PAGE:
The Bus Driver’s Threnody

Michael Spence


The Bus Driver’s Threnody brings to poetic life a world literally in transit: the movement of people along its roads and highways facilitated by public transit and the drivers who steer their buses.

“The Night Driver reads The Night Driver by John Cork”

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The Bus Driver’s Threnody brings to poetic life a world literally in transit: the movement of people along its roads and highways facilitated by public transit and the drivers who steer their buses. Focusing on the separate world-within-a-world of the bus—with relationships among riders, between drivers and riders, and between the bus and other vehicles that share the road—these poems give weight and substance to a segment of the everyday that is largely ignored. Within that separate world, this book brings to light (and dark) the depths and complexities of metropolitan living through this seemingly prosaic facet of modern American life.

This is lyric-narrative at its best. There is no poem in this collection that cannot be praised in its own right. But the work as a whole gives an even greater satisfaction as the bus driver’s vehicle with its multitude of foils and fools opens fully for the reader. This is not just a good collection of poetry; rather, it is a prime example of the excellence that a book of contemporary poetry should be, with its insistence on form and substance working together to bring forth an object of art.

—Jim Barnes

When most of his generation, myself included, sought a career in the academy in order to allow them the freedom to write poetry, Michael Spence chose, as he declares in “Training Wheels,” the first poem in this unique volume, work as a metro bus driver in Seattle, Washington, “Manual as the steering and the brakes, / The kind of job that wouldn’t drown the spark / … / In my mind I needed to write.” It is a statement of principle that Spence has held to throughout his career as a poet. Much has been said about the difference between the academy and the real world. In Michael Spence, we have one of our few poets who is genuinely of the latter. On his bus we may see America in a truer, more democratic light than from the ramparts of the ivory tower.

—Mark Jarman, author of Bone Fires:
New and Selected Poems

Stevens had his insurance company, Eliot had his bank, Bukowski had his post office, and Michael Spence has his municipal bus. There is much to be said for a poet making a life outside of the hothouse of the academy, testing his thoughts and sensations on the real world, and these same thoughts people his little world, as someone once said, along with the people themselves—marked by their idiosyncratic speech and poignant quirks. Spence crams more life onto his bus then most novelists can get into their doorstop chronicles, and all with concision, dramatic verve, wit, and deep feeling. Through Spence’s special alchemy, life behind the wheel becomes life itself—sprightly, various, resonant, and profound.

—David Yezzi, author of Birds of the Air


Training Wheels
Driving a Bus in Winter
Alien in Allentown
It Started Out with Edgar Allan Poe
The Nine-­Pocket Macarena
The Free Zone
Blood Tie
Jake on Wheels
Wheels within Wheels
The Pumpkin Tower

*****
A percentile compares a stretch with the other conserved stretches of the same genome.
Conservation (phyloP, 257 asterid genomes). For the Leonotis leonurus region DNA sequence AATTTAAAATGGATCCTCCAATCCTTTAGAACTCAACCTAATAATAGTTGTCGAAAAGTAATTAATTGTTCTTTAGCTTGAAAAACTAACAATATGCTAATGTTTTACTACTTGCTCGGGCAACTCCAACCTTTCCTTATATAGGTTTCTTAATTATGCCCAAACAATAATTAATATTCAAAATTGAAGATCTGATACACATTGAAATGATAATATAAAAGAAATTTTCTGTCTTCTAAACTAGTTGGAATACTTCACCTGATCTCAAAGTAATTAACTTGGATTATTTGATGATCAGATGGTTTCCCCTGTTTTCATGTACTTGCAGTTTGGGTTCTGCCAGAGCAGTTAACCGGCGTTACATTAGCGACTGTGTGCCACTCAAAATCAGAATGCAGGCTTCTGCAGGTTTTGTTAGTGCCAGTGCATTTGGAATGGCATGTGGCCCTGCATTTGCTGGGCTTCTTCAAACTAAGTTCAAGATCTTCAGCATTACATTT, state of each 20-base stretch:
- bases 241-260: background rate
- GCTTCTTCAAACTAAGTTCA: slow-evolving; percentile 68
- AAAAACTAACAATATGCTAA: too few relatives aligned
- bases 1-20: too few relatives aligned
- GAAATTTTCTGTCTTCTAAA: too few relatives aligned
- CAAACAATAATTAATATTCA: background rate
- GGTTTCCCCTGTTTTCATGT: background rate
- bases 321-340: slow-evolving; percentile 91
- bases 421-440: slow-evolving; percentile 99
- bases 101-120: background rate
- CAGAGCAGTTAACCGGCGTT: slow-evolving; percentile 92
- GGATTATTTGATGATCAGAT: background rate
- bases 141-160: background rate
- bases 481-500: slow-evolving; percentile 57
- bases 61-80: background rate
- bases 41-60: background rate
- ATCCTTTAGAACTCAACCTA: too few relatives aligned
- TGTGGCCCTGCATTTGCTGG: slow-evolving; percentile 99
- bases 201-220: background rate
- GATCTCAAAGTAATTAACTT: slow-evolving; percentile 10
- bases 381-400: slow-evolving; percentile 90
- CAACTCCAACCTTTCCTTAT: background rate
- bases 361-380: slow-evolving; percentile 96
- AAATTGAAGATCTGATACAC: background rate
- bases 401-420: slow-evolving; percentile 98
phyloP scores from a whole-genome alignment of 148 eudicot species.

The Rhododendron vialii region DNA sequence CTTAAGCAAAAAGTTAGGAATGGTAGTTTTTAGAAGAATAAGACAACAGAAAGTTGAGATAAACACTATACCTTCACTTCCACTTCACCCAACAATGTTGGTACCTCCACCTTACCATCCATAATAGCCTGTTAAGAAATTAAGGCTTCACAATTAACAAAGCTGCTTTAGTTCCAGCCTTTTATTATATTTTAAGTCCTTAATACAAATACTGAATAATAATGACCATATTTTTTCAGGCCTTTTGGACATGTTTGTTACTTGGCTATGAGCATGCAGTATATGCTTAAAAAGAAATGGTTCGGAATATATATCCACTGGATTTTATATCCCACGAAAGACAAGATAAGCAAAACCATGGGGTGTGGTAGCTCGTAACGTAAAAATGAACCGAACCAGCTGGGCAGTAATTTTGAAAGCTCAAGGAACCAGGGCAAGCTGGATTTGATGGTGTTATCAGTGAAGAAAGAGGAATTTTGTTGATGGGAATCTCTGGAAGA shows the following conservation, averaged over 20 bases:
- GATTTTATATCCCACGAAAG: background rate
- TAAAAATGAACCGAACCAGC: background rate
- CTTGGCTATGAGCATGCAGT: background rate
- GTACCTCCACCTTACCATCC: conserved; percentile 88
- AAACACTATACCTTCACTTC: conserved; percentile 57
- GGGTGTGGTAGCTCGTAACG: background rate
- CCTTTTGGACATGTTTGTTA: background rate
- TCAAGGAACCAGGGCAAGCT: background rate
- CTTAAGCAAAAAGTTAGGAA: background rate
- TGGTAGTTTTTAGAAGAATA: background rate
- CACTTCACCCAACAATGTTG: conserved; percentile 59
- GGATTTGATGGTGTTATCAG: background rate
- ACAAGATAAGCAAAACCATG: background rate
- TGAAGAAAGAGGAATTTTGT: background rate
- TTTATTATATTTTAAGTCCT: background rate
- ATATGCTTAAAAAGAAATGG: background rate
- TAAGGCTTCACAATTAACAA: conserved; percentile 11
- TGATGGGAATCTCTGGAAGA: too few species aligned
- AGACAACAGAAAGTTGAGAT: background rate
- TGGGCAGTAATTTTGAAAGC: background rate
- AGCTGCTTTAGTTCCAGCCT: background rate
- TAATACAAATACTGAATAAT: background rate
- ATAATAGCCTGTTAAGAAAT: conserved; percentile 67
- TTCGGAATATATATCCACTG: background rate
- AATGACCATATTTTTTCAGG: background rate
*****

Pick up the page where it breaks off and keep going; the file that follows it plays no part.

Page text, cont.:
Myrtle Talks
The White Bus
Twin Lakes in the Fog
Department of Storms…
Perfect Attendance
The Driver Contemplates His Choice
Lost on the Bus
Just a Vessel
The Last Stop in Golden Gardens
A Benediction for the Bus
The Development
Letter of Condolence
What He Knows
The Bus Driver’s Threnody
And Don’t Forget the Fruit
Turn in the Direction of the Skid
Home for the Holidays
A Rainbow in My Pocket
Emissaries of the Sunless Hours
Riders in the Dark
The Night Driver
The Night Driver Reads…
The Night Driver Shifts to Days
About the Author


Michael Spence spent a hitch as a junior naval officer aboard the aircraft carrier USS John F. Kennedy (CV-67), then returned to Seattle, where he spent thirty years driving public-transit buses in the Seattle area. He has three poetry collections: The Spine (Purdue University Press, 1087), Adam Chooses (Rose Alley Press, 1998), and Crush Depth (Truman State University Press, 2009). The Bus Driver’s Threnody was a finalist for The New Criterion Poetry Prize. In 1990, Spence was awarded a Creative Writing Fellowship from the National Endowment for the Arts, and he has received half a dozen nominations for a Pushcart Prize. His work has appeared in many magazines, including The American Scholar, The Chariton Review, The Gettysburg Review, The Hopkins Review, The Hudson Review, Literary Imagination, Measure, The New Criterion, The New Republic, The North American Review, Poetry, Poetry Northeast, The Sewanee Review, The Southern Review, Tampa Review, Tar River Poetry, and The Yale Review.



The Bus Driver’s Threnody is an excellent read for anyone who enjoys skillfully written poetry, and for readers who might enjoy a few different ways to think about the people who drive Seattle’s buses.

—Susan Storer Clark, Real Change News, November 4, 2015

The Bus Driver Who Was a Poet

Evastina Bender, Västerbotten Courier, June 2015

Spence is adept at creating such characters, full of contradictions and nuance...a master of concise dramatic vignettes: between riders, between rider and driver and among drivers.

Hudson Review, Spring 2015

A delicious, exultant threnody.  Read this book!

—Vince Gotera, North American Review, Spring 2015

Poetry in Motion: Tales of life and death aboard Metro buses

Laura Kaufman, Crosscut, September 9, 2014

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